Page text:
Sciatica is typically characterized by pain that radiates or moves along the path of the sciatic nerve. This pain often runs from the lower back through the hips and down each leg.

Sciatica can be caused by various conditions, one of which is Deep Gluteal Syndrome. In DGS, the piriformis muscle, located deep in the buttock, can press down on the sciatic nerve, leading to pain, tingling, and numbness along the back of the leg.

One study used a test called FAIR to test sciatica.

The FAIR Test: Identifying Sciatic Nerve Irritation

A study aimed at understanding the effects of stretching and compression exercises on patients with low back pain (LBP) and DGS offers us some insights into the type of treatments that can help with sciatica.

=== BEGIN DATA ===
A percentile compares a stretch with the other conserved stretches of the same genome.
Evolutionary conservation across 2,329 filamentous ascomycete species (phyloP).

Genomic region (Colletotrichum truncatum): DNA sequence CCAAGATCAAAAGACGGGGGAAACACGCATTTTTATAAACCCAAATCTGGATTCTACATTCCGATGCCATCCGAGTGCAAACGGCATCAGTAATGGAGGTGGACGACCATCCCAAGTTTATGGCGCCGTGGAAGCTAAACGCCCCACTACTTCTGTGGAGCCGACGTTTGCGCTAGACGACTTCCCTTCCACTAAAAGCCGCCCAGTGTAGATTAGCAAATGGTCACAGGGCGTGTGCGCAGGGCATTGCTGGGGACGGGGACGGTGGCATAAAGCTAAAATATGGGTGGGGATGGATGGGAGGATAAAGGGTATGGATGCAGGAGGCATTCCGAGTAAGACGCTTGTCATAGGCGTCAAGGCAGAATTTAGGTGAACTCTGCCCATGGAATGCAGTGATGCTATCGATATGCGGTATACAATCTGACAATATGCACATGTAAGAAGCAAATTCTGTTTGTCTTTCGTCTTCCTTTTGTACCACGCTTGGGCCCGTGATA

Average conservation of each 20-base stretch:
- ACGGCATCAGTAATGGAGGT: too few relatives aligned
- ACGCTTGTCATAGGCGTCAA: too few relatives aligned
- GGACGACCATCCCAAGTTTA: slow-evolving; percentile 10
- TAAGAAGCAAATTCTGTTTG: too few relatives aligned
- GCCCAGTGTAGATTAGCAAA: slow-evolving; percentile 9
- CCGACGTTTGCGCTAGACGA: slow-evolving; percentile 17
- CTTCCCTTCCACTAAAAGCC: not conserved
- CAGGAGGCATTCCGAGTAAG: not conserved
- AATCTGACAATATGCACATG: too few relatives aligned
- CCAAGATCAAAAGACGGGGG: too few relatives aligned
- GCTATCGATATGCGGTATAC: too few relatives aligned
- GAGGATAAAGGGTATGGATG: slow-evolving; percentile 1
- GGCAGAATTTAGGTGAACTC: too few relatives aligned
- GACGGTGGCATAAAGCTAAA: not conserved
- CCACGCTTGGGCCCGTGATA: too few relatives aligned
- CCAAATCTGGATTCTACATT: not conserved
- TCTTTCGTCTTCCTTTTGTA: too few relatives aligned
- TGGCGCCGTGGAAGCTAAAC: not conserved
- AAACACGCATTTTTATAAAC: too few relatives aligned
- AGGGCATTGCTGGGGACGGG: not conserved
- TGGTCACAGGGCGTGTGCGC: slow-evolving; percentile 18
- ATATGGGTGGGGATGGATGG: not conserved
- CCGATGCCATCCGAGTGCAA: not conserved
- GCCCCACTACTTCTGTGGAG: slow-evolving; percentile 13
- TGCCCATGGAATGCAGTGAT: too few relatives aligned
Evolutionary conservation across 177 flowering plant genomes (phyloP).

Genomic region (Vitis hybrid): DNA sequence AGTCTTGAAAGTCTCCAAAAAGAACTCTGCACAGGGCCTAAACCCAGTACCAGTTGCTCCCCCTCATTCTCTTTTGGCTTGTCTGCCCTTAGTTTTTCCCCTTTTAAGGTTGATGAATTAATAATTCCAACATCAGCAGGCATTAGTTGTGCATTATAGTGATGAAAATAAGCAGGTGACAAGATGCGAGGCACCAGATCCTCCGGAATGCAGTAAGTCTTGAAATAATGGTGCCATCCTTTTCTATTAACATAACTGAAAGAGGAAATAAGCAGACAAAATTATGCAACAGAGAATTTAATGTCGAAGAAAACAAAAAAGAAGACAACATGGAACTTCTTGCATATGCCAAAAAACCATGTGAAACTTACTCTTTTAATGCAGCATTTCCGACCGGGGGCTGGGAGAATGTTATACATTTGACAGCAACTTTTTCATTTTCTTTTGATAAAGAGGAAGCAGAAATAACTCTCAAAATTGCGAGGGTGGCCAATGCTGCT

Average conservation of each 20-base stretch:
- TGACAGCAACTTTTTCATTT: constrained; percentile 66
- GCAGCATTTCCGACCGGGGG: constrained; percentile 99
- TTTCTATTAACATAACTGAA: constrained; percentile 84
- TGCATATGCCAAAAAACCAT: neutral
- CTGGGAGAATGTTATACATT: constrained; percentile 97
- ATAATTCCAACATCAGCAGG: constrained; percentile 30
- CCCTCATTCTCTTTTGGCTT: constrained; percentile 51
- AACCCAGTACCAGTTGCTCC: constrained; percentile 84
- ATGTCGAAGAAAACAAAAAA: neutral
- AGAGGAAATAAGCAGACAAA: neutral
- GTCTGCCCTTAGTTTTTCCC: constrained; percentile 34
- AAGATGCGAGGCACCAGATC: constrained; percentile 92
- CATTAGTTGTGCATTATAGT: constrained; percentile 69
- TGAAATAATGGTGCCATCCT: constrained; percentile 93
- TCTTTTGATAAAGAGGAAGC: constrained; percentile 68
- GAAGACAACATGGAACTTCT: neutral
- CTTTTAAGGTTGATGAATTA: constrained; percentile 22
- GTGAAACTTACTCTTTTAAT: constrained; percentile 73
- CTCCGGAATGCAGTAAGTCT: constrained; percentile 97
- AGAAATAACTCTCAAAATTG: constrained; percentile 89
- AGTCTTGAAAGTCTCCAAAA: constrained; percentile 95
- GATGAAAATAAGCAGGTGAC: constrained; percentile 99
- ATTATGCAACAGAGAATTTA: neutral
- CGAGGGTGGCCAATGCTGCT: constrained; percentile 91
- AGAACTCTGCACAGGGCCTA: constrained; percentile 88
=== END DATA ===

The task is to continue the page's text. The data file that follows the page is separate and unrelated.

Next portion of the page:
The FAIR (Flexion Adduction Internal Rotation) test is a provocation test used to identify sciatic nerve irritation caused by the piriformis muscle. A provocation test is basically where they do something to you and then wait to see what happens.

In this particular clinical trial, forty-five participants were divided into three groups: a group who got a stretching exercise (figure 4 leg stretch), another group who received a compression exercise (exercise and foam rolling), and a control group.

One group in the FAIR trial used compression exercises like foam rolling for sciatica relief.

Stretching vs. Compression Exercises

Participants in the compression exercise (CE) group received self-compression exercises, while those in the stretching exercise (SE) group performed self-stretching exercises. The study included three sets of two-minute exercises with two-minute rest intervals. The results were very interesting and helpful.